In the Orchard is the kind of quiet little indie film that you often find at indie fests where you find yourself thinking about it later and wondering to yourself "I wonder what happened to that film."
Sadly, more often than not nothing happens.
That's a shame, really, because In the Orchard deserves to find its audience. Written by and starring Dana White, In the Orchard tells the story of Charlotte, whose entire life is thrown into disarray when her husband, played by the film's director Christopher Knoblock, and her son are killed in a tragic accident that she manages to survive. Left with nothing but memories of her family and the orchard that they owned, Charlotte attempts to deal with her overwhelming grief by managing her daily life but soon becomes isolated and immersed in a darkness from which there seems no escape. When a suicide attempt is interrupted by a mysterious stranger who has been inexplicably sleeping on her land, Nick (Jonas Ball), it's not quite clear if this is the hope she's been looking for or another tragedy waiting to happen.
In the Orchard recently premiered on Amazon after a successful indie fest run that included prizes at Sonoma International Film Festival (Jury Award, Best American Independent Feature), Culver City Film Festival (Grand Prize, Best Feature), and Beaufort International Film Festival (Best Feature Film, Best Director, Best Actress, and Best Actor).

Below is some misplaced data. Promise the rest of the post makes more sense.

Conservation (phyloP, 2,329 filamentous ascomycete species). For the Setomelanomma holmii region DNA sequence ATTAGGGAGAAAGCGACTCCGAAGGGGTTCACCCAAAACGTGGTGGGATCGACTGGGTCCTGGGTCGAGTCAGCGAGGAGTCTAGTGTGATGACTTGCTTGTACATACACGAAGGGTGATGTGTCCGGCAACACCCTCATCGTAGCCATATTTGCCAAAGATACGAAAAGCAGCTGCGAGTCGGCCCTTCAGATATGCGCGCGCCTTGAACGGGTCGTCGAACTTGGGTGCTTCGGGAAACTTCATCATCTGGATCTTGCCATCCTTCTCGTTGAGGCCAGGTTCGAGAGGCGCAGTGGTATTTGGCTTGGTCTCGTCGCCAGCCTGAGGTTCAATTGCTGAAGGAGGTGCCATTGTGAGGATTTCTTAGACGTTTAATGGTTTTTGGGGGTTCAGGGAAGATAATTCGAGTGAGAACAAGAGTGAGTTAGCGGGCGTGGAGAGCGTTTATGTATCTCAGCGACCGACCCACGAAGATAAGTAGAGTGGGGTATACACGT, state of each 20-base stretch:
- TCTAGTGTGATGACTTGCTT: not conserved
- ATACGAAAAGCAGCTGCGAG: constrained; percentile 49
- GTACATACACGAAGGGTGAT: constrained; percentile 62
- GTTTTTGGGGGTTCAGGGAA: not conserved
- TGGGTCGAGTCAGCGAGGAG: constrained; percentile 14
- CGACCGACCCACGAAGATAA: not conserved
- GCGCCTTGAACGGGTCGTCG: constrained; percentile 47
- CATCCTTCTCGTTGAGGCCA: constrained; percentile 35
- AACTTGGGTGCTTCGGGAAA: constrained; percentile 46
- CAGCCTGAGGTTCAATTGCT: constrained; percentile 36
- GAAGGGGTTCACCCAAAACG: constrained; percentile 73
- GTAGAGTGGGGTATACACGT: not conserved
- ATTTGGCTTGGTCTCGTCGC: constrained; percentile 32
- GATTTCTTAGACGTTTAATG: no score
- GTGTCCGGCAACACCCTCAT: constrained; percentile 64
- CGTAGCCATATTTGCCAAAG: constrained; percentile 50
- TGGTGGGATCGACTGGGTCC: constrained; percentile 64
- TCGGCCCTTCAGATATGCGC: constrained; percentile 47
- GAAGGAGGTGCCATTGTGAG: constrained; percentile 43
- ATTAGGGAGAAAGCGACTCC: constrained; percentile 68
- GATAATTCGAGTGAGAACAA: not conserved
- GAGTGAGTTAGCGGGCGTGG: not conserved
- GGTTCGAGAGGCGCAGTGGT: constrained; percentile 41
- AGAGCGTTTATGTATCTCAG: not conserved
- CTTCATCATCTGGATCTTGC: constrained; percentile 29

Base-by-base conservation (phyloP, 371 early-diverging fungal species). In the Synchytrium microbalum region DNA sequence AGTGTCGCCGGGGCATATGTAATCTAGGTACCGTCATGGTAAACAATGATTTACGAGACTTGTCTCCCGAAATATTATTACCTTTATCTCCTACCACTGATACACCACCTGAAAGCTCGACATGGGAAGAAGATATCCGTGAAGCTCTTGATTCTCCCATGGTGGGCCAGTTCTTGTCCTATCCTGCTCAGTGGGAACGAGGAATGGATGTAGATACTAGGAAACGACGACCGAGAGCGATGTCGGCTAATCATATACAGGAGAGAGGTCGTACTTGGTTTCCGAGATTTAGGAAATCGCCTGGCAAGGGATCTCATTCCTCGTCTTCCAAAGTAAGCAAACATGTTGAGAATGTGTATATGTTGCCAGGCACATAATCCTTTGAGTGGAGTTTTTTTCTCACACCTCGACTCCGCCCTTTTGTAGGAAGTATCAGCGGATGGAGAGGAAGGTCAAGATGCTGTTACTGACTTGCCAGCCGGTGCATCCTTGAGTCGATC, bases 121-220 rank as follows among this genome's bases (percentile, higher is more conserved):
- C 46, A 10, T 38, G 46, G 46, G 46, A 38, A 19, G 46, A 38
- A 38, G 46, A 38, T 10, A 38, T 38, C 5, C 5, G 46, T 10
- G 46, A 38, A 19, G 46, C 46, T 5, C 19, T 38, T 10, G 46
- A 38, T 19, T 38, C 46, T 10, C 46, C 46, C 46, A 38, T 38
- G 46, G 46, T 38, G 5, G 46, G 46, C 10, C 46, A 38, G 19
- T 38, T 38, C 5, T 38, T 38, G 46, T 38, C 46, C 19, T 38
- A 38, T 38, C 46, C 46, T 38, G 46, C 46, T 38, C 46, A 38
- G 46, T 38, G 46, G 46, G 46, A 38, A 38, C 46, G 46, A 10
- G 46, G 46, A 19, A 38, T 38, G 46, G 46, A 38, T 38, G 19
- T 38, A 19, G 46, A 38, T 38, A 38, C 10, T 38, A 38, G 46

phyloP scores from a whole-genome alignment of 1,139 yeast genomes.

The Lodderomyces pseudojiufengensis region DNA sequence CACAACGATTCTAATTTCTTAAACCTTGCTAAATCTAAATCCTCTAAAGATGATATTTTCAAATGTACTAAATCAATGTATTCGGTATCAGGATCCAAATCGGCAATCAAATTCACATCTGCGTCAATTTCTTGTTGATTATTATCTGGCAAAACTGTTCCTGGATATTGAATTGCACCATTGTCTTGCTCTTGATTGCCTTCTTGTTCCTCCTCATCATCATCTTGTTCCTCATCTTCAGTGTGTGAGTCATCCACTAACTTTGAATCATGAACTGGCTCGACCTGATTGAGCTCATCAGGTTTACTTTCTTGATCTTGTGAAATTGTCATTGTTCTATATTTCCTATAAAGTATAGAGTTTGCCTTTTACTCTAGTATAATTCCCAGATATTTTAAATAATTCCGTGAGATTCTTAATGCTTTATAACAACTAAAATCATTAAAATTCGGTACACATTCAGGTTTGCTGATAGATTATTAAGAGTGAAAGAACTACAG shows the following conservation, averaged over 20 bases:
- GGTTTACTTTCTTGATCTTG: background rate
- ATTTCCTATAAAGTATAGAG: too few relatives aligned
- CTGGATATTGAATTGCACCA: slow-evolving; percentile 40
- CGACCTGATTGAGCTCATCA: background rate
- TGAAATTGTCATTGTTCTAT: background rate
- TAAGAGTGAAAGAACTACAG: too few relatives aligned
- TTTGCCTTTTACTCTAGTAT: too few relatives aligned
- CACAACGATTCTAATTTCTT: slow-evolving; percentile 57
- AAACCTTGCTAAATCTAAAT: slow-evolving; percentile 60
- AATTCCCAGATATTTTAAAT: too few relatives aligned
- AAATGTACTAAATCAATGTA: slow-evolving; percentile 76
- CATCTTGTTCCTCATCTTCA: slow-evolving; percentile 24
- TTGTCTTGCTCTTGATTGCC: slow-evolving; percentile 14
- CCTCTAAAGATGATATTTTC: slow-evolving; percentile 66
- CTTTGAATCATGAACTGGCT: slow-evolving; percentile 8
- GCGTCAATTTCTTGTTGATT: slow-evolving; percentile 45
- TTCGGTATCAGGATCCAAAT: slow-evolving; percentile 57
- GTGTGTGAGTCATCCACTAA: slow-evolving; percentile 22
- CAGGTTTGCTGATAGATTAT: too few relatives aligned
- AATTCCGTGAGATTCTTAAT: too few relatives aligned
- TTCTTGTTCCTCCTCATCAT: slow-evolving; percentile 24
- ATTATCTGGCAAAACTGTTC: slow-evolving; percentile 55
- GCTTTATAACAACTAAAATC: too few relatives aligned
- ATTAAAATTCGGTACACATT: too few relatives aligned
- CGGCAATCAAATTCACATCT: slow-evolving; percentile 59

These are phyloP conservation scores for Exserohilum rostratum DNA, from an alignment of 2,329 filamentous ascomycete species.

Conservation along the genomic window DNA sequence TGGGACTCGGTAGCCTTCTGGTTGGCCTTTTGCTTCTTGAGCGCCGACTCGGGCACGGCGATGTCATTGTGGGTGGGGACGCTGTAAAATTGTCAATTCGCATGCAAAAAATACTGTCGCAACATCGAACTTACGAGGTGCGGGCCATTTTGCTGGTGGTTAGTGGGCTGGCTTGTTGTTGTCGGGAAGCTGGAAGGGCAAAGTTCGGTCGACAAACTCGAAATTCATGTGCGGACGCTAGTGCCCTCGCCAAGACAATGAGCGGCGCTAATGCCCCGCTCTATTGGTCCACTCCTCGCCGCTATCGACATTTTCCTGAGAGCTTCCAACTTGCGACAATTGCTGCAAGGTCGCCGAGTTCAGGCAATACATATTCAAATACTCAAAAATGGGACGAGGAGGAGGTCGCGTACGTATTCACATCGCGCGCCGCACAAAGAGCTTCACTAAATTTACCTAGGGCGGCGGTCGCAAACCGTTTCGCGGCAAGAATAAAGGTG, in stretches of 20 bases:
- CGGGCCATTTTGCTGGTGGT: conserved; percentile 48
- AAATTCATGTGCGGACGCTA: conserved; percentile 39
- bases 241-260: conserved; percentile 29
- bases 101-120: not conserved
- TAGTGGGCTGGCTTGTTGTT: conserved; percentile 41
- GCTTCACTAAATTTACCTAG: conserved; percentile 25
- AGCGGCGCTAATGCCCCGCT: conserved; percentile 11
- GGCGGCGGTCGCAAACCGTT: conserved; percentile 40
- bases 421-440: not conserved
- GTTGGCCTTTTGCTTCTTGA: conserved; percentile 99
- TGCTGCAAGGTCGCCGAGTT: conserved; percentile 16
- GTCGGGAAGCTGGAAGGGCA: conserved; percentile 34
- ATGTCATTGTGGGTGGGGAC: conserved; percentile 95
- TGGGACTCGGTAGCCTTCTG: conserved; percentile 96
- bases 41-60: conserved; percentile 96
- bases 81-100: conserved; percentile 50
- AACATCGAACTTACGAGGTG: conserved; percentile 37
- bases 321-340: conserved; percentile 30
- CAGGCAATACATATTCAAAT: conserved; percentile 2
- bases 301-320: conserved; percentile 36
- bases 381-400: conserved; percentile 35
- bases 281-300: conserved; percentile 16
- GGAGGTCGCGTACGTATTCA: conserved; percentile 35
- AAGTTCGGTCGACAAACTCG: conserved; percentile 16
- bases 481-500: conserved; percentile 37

The success for In the Orchard isn't surprising. White has crafted a compelling, involving story that transcends a fairly familiar framework thanks to nicely developed characters and naturally developing tensions that are brought vividly to life by the believable chemistry between White's Charlotte and Jonas Ball's Nick. They both possess a deep woundedness and that woundedness leaves us constantly wondering where all this is going and how this is all going to turn out.
Fortunately, things unfold at a reasonable pace and aren't too quickly revealed. Knoblock allows scenes to linger, at times past the comfort zone, and that unknowing serves the film quite well.
Noah Pankow lenses the film quite effectively, while Lauren Buchter's original music for the film taps into the film's high anxiety without losing the emotional resonance that keeps us invested in the story.
With In the Orchard being his directorial debut, Knoblock has crafted a low-key, involving psychological drama with a strong ensemble cast and a story that keeps you holding on until film's end wondering how this is going to all turn out.
For more information on In the Orchard, visit the film's website linked to in the credits.
Written by Richard Propes
The Independent Critic